In order to probe for the existence of an EDM, the team of researchers observed the effect of an electron on the energy structure of thorium monoxide, a technique that has been used in experiments stretching back to the 1950s. The team fired a bean of cooled thorium oxide molecules—1,000,000 per pulse and 50 pulses per second—into a chamber the size of an average desk. Precise lasers fired into the chamber orient the molecules as they move between two charged glass plates in the presence of a strong magnetic field. Other sensors were set up in the chamber to detect light emitted by the electrons. The specific light emission tells the team whether the electrons orientation changes during movement, which would be expected if the electron sphere had been slightly squashed.
The team found that according to their observations, the electron EDM is 0. This result means that they did not observe any squashing of the electron’s electric field, as would be expected if theories positing asymmetric mechanisms were true. Thus, as far as we known, the electron is still perfectly spherical and the SM is still correct in its description of electrons. To be more precise, the team successfully demonstrated an upper bound of the electron EDM to be at 1.1×10−29 e·cm, 8 times more precise than the previously determined upper bound of 8.7×10−29 e·cm. This upper bound was calculated based on information from previous experiments, and known uncertainties in the experimental setup.
This result is somewhat a double-edged sword. On the one hand, the experiment gives further confirmation of the SM and represents a monumental technical achievement in experimental physics. The team succeeded in observing individual electrons on a 10-100 TeV scale, an unheard of level of precision for particle physics that is comparable to experiments run at the CERN particle accelerator. On the other, it is still known that the SM is incomplete, and this particular experiment seems to rule out several plausible models meant to complete the SM. Thus, the experiment seems to confirm a model that is already known to be ultimately inadequate. Theoreticians that advocate for models that go beyond the SM most likely will have to revise their theories in light of the data or propose some alternate explanation that could explain the data. Whatever the outcome may end up being, the study certainly gives some answers and suggests further directions for research.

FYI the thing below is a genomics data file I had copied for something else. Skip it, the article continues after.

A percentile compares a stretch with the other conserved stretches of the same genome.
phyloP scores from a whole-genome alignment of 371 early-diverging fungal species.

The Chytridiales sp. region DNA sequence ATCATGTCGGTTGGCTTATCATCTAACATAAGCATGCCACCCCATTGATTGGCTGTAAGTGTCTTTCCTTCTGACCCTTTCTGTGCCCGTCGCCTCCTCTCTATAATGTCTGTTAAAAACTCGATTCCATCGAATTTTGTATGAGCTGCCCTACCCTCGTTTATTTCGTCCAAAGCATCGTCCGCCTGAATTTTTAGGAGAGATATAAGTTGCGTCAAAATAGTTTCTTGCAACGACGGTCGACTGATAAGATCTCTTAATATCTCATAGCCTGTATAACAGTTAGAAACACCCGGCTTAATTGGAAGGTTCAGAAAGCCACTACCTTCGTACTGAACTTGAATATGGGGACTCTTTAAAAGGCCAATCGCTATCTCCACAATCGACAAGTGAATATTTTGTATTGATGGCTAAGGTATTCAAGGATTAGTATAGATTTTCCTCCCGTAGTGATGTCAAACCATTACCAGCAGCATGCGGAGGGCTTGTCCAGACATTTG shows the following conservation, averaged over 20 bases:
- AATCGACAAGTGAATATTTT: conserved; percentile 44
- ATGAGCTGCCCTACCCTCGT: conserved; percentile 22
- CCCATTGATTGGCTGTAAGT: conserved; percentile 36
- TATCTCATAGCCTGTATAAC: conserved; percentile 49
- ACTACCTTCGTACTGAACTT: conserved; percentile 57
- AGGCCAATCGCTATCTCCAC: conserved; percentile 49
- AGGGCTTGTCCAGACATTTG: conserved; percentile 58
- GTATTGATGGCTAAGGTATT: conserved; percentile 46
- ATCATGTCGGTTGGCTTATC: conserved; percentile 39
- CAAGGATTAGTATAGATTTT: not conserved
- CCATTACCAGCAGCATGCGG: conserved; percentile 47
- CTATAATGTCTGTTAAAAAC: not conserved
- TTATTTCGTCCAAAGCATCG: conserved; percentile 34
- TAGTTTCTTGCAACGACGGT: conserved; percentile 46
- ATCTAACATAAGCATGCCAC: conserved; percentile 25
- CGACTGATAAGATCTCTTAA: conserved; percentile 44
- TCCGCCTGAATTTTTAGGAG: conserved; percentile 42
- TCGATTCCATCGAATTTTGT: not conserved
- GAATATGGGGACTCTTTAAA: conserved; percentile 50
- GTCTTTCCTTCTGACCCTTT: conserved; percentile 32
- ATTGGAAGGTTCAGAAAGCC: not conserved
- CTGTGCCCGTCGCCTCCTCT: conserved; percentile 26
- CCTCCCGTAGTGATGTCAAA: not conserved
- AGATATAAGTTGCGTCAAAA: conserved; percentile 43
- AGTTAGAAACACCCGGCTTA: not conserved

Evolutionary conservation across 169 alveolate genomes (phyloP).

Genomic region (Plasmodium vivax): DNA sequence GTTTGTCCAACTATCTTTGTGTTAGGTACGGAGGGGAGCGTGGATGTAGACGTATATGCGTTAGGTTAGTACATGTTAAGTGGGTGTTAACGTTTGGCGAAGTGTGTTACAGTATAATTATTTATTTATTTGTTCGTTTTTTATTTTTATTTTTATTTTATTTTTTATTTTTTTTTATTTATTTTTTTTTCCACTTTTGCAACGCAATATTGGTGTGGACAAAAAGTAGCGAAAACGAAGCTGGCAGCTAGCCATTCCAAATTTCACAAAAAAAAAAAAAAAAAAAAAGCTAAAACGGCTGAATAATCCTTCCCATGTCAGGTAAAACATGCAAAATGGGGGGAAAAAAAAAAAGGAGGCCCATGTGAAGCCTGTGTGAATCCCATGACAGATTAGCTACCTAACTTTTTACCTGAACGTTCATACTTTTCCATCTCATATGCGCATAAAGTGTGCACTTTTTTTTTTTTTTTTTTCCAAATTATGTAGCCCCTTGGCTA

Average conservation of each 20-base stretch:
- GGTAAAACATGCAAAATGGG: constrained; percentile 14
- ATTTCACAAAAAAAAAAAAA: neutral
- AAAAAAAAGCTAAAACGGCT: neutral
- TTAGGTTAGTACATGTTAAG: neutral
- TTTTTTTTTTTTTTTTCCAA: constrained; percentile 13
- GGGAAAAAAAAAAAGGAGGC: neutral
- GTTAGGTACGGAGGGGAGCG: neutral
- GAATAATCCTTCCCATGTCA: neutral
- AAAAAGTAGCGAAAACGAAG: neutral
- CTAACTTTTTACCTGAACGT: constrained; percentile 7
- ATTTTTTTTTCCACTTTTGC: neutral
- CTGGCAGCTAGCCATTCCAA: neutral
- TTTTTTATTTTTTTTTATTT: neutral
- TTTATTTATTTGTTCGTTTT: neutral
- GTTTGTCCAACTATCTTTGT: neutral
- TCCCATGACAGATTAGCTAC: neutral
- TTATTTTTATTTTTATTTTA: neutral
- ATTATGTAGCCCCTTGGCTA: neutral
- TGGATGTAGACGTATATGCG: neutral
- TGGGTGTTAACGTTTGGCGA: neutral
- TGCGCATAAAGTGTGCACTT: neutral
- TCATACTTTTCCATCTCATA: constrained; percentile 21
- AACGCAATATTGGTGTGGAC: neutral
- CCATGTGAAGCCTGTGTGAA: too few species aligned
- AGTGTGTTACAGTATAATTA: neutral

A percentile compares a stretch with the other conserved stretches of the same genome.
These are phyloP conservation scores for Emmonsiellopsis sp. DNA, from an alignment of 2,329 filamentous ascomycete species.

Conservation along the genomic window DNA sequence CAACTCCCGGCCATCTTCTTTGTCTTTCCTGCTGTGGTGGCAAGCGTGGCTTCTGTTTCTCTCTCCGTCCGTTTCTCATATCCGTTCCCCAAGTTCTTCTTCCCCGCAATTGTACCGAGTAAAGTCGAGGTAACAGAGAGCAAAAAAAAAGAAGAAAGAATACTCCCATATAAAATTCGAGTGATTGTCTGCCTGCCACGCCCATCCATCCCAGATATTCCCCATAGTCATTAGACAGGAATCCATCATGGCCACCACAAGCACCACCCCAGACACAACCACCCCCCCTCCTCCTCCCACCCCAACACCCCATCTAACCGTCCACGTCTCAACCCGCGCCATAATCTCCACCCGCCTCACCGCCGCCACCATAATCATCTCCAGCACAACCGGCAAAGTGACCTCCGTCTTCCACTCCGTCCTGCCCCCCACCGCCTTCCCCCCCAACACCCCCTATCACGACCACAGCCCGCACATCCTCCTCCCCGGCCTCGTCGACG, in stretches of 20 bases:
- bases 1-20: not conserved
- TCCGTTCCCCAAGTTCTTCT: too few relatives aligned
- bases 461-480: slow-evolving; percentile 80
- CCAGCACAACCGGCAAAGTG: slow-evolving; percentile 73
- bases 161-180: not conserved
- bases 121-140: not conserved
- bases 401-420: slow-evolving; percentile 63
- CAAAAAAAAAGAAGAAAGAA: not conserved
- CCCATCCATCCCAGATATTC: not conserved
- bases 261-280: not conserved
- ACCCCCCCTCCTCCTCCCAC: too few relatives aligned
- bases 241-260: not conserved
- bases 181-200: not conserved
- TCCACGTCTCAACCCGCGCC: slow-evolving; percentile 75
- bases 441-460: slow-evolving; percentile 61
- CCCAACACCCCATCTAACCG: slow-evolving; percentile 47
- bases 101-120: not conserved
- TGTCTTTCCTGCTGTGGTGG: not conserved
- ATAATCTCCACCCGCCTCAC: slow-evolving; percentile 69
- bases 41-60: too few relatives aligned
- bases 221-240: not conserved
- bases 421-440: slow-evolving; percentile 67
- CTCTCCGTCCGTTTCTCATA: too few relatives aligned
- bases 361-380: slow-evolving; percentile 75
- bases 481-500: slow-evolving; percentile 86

The particular study represents the latest in a tradition of searching for EDMs that began almost 70 years ago. Further research on the matter is needed and the team at ACME is optimistic. They believe that within a few years they should be able to increase precision and once again improve the measurement of the upper bound of EDMs. The only way to keep testing the SM is by creating procedures that probe further and further into the structure of the universe.